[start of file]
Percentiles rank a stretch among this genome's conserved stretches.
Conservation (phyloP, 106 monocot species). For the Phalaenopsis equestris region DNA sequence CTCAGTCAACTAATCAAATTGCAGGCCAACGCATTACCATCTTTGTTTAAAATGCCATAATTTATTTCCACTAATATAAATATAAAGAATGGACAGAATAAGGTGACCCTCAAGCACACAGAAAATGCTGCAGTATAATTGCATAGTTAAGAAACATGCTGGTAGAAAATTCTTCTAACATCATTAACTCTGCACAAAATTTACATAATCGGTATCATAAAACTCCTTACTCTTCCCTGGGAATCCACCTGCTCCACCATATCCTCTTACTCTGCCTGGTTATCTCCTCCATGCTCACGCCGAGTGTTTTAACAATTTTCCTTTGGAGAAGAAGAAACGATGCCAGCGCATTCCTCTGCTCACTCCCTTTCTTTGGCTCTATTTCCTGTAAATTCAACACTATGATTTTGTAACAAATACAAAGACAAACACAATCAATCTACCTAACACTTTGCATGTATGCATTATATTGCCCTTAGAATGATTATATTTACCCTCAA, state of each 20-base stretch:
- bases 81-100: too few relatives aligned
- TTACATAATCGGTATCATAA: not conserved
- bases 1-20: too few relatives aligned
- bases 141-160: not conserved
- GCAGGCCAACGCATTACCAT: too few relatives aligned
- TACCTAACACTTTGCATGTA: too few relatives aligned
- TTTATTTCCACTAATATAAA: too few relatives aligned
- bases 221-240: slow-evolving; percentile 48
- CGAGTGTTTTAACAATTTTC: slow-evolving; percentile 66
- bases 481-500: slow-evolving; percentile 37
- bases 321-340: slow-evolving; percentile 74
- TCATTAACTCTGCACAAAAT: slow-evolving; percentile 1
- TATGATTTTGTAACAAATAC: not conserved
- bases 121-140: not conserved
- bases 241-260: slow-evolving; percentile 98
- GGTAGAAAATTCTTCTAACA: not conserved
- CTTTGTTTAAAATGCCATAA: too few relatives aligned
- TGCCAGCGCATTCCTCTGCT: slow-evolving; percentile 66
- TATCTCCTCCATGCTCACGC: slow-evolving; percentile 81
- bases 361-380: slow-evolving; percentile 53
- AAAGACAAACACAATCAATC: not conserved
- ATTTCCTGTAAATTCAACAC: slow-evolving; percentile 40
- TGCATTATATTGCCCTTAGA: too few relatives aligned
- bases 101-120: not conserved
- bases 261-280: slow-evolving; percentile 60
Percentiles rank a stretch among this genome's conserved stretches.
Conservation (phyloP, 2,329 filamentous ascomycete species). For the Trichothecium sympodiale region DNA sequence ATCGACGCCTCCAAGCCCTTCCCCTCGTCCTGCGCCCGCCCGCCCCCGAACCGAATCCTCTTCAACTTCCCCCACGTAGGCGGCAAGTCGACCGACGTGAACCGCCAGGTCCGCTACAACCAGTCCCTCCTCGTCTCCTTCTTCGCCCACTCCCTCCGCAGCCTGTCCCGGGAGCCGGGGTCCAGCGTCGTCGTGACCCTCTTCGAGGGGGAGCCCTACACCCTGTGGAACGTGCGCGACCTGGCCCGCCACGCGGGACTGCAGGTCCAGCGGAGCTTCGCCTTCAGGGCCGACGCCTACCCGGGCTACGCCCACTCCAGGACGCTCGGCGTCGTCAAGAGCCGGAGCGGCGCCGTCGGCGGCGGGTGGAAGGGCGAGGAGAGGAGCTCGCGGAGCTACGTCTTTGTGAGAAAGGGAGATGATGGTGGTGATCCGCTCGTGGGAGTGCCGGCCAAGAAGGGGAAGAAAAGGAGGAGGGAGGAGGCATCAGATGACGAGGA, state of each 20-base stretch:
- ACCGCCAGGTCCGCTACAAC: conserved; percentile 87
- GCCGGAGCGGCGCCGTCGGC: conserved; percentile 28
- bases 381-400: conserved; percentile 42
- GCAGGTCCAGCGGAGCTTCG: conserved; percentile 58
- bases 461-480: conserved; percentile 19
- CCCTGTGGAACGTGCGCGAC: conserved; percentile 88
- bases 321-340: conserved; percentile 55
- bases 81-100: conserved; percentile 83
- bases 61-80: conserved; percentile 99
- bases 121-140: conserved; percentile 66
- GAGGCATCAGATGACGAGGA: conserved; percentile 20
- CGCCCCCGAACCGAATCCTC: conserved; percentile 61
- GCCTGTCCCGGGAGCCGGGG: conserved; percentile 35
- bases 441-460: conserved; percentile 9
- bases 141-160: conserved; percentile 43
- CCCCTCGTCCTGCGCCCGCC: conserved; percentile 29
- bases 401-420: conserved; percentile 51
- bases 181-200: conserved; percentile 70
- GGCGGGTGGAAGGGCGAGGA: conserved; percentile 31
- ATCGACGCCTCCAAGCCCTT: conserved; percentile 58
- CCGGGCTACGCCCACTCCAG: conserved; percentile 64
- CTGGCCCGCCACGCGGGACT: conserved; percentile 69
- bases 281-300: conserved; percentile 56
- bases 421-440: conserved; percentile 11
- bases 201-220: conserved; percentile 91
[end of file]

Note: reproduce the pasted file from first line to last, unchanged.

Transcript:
Percentiles rank a stretch among this genome's conserved stretches.
Conservation (phyloP, 106 monocot species). For the Phalaenopsis equestris region DNA sequence CTCAGTCAACTAATCAAATTGCAGGCCAACGCATTACCATCTTTGTTTAAAATGCCATAATTTATTTCCACTAATATAAATATAAAGAATGGACAGAATAAGGTGACCCTCAAGCACACAGAAAATGCTGCAGTATAATTGCATAGTTAAGAAACATGCTGGTAGAAAATTCTTCTAACATCATTAACTCTGCACAAAATTTACATAATCGGTATCATAAAACTCCTTACTCTTCCCTGGGAATCCACCTGCTCCACCATATCCTCTTACTCTGCCTGGTTATCTCCTCCATGCTCACGCCGAGTGTTTTAACAATTTTCCTTTGGAGAAGAAGAAACGATGCCAGCGCATTCCTCTGCTCACTCCCTTTCTTTGGCTCTATTTCCTGTAAATTCAACACTATGATTTTGTAACAAATACAAAGACAAACACAATCAATCTACCTAACACTTTGCATGTATGCATTATATTGCCCTTAGAATGATTATATTTACCCTCAA, state of each 20-base stretch:
- bases 81-100: too few relatives aligned
- TTACATAATCGGTATCATAA: not conserved
- bases 1-20: too few relatives aligned
- bases 141-160: not conserved
- GCAGGCCAACGCATTACCAT: too few relatives aligned
- TACCTAACACTTTGCATGTA: too few relatives aligned
- TTTATTTCCACTAATATAAA: too few relatives aligned
- bases 221-240: slow-evolving; percentile 48
- CGAGTGTTTTAACAATTTTC: slow-evolving; percentile 66
- bases 481-500: slow-evolving; percentile 37
- bases 321-340: slow-evolving; percentile 74
- TCATTAACTCTGCACAAAAT: slow-evolving; percentile 1
- TATGATTTTGTAACAAATAC: not conserved
- bases 121-140: not conserved
- bases 241-260: slow-evolving; percentile 98
- GGTAGAAAATTCTTCTAACA: not conserved
- CTTTGTTTAAAATGCCATAA: too few relatives aligned
- TGCCAGCGCATTCCTCTGCT: slow-evolving; percentile 66
- TATCTCCTCCATGCTCACGC: slow-evolving; percentile 81
- bases 361-380: slow-evolving; percentile 53
- AAAGACAAACACAATCAATC: not conserved
- ATTTCCTGTAAATTCAACAC: slow-evolving; percentile 40
- TGCATTATATTGCCCTTAGA: too few relatives aligned
- bases 101-120: not conserved
- bases 261-280: slow-evolving; percentile 60
Percentiles rank a stretch among this genome's conserved stretches.
Conservation (phyloP, 2,329 filamentous ascomycete species). For the Trichothecium sympodiale region DNA sequence ATCGACGCCTCCAAGCCCTTCCCCTCGTCCTGCGCCCGCCCGCCCCCGAACCGAATCCTCTTCAACTTCCCCCACGTAGGCGGCAAGTCGACCGACGTGAACCGCCAGGTCCGCTACAACCAGTCCCTCCTCGTCTCCTTCTTCGCCCACTCCCTCCGCAGCCTGTCCCGGGAGCCGGGGTCCAGCGTCGTCGTGACCCTCTTCGAGGGGGAGCCCTACACCCTGTGGAACGTGCGCGACCTGGCCCGCCACGCGGGACTGCAGGTCCAGCGGAGCTTCGCCTTCAGGGCCGACGCCTACCCGGGCTACGCCCACTCCAGGACGCTCGGCGTCGTCAAGAGCCGGAGCGGCGCCGTCGGCGGCGGGTGGAAGGGCGAGGAGAGGAGCTCGCGGAGCTACGTCTTTGTGAGAAAGGGAGATGATGGTGGTGATCCGCTCGTGGGAGTGCCGGCCAAGAAGGGGAAGAAAAGGAGGAGGGAGGAGGCATCAGATGACGAGGA, state of each 20-base stretch:
- ACCGCCAGGTCCGCTACAAC: conserved; percentile 87
- GCCGGAGCGGCGCCGTCGGC: conserved; percentile 28
- bases 381-400: conserved; percentile 42
- GCAGGTCCAGCGGAGCTTCG: conserved; percentile 58
- bases 461-480: conserved; percentile 19
- CCCTGTGGAACGTGCGCGAC: conserved; percentile 88
- bases 321-340: conserved; percentile 55
- bases 81-100: conserved; percentile 83
- bases 61-80: conserved; percentile 99
- bases 121-140: conserved; percentile 66
- GAGGCATCAGATGACGAGGA: conserved; percentile 20
- CGCCCCCGAACCGAATCCTC: conserved; percentile 61
- GCCTGTCCCGGGAGCCGGGG: conserved; percentile 35
- bases 441-460: conserved; percentile 9
- bases 141-160: conserved; percentile 43
- CCCCTCGTCCTGCGCCCGCC: conserved; percentile 29
- bases 401-420: conserved; percentile 51
- bases 181-200: conserved; percentile 70
- GGCGGGTGGAAGGGCGAGGA: conserved; percentile 31
- ATCGACGCCTCCAAGCCCTT: conserved; percentile 58
- CCGGGCTACGCCCACTCCAG: conserved; percentile 64
- CTGGCCCGCCACGCGGGACT: conserved; percentile 69
- bases 281-300: conserved; percentile 56
- bases 421-440: conserved; percentile 11
- bases 201-220: conserved; percentile 91